Maintenance Loans are paid straight into your student bank account in three almost equal instalments throughout the year – one at the beginning of each semester (other than Scotland, where loans are paid monthly). That means it’s down to you for you to budget your loan responsibly and make sure you don’t spend it all on your freshers’ week.
Students often ask why their third payment is as big as the others when you’ll likely be at home over the summer, but the answer is simple: you’re still a student, and some of you still have rent to pay during July and August.
And it’s thanks to that same logic that things change slightly in your final year. Your final Maintenance Loan payment is smaller than it would have been in previous years, as after June/July you’re no longer a student and therefore not entitled to a Student Loan.
Note that not all your Student Loan will be paid directly to you. Your Tuition Fee Loan will be paid straight to your university, and you’ll never see the money. That means you shouldn’t have to worry about your university chasing you down for your payment, and the temptation to spend the cash yourself.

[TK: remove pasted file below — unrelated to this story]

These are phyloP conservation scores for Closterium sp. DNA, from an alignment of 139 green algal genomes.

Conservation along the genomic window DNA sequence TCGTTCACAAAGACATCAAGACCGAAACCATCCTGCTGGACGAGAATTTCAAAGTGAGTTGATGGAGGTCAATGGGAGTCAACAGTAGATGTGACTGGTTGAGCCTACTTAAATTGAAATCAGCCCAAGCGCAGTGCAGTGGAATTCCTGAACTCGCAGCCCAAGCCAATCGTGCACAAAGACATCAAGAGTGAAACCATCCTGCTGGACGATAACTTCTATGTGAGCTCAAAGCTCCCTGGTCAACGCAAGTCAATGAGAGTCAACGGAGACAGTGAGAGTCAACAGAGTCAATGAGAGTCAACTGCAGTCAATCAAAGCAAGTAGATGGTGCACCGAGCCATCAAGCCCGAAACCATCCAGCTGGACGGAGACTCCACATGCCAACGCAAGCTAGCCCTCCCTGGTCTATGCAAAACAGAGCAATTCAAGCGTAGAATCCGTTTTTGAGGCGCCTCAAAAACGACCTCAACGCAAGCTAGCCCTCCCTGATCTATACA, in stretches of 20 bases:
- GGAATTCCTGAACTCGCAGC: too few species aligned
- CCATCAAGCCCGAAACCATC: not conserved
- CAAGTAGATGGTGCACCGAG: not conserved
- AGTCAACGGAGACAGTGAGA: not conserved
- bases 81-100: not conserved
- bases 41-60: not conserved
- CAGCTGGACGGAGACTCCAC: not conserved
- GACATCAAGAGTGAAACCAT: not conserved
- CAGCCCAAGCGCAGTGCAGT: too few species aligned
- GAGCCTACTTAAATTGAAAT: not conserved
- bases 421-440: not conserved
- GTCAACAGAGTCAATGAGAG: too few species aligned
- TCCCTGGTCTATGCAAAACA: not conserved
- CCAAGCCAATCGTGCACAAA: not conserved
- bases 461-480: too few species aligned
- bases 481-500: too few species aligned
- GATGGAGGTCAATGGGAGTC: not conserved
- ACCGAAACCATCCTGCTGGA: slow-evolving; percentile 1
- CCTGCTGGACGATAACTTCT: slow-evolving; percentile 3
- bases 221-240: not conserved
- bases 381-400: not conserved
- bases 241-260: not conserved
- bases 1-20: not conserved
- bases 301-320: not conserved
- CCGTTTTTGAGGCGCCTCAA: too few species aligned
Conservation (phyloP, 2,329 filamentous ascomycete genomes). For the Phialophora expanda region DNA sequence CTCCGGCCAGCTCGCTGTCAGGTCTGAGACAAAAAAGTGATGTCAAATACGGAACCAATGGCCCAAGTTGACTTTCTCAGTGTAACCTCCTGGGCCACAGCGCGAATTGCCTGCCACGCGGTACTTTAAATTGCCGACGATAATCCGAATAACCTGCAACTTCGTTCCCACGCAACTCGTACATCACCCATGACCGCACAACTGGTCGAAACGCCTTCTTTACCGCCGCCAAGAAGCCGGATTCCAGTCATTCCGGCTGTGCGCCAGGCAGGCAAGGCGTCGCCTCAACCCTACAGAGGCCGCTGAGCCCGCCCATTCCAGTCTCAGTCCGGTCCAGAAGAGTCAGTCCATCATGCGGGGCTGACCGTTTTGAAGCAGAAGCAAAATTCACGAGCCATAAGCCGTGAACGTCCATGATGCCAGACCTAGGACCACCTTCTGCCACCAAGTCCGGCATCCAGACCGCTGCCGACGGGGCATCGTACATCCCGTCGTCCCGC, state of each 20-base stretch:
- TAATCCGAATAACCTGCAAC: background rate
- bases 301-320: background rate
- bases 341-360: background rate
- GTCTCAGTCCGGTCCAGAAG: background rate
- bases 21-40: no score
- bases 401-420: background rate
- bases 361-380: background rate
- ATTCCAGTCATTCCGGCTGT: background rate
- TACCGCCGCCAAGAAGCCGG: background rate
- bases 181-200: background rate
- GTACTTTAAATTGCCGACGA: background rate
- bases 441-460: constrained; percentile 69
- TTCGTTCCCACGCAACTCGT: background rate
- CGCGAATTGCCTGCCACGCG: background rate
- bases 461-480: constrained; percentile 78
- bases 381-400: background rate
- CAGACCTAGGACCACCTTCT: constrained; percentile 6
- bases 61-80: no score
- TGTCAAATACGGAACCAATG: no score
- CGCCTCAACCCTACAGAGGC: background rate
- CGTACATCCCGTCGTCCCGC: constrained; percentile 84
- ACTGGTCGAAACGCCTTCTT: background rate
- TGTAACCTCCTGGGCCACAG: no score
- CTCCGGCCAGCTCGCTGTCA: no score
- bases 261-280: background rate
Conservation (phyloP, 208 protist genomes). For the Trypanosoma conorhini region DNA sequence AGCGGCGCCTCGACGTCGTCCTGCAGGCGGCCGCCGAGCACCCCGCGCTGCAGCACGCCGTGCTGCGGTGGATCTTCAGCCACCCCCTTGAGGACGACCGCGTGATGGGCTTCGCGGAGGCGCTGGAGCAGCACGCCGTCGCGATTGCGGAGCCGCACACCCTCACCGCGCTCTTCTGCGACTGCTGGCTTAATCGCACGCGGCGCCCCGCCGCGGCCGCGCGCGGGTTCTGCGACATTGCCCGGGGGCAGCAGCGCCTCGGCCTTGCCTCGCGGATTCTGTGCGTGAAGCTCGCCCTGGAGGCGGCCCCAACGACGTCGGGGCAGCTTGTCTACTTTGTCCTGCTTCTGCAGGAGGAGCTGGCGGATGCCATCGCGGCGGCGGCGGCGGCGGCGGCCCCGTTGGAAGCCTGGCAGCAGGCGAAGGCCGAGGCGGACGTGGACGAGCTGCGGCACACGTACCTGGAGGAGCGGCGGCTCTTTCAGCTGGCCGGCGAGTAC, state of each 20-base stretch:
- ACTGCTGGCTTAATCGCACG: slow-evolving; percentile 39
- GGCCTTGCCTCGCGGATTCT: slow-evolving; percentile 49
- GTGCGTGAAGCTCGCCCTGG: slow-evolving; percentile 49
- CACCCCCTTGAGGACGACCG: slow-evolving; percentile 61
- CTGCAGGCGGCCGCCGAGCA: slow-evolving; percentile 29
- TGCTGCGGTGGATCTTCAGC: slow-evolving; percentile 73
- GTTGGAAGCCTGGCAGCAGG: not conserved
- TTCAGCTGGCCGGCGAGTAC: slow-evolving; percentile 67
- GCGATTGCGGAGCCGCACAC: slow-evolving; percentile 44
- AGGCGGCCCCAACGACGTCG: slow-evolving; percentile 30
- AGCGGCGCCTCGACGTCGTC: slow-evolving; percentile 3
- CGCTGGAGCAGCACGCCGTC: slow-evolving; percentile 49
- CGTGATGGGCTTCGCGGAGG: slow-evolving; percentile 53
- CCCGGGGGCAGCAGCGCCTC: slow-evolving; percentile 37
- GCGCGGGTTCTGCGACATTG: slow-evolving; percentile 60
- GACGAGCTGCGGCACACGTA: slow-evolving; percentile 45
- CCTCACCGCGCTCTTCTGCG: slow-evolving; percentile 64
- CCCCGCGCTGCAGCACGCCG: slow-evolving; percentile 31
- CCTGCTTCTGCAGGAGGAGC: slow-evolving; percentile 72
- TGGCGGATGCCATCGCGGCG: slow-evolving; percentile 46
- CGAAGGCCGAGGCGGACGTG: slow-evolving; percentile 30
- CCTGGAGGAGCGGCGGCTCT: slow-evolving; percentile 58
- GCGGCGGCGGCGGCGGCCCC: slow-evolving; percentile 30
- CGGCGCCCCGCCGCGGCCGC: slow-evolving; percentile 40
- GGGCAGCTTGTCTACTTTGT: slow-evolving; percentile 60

Are you eligible for a Maintenance Loan?
Whether or not you’re eligible for a Maintenance Loan will depend on a few factors. We’ll run through each of the required criteria in a moment, but you shouldn’t worry – most undergraduates starting university are usually eligible to receive funding.
These are factors that can determine whether you qualify for a Maintenance Loan: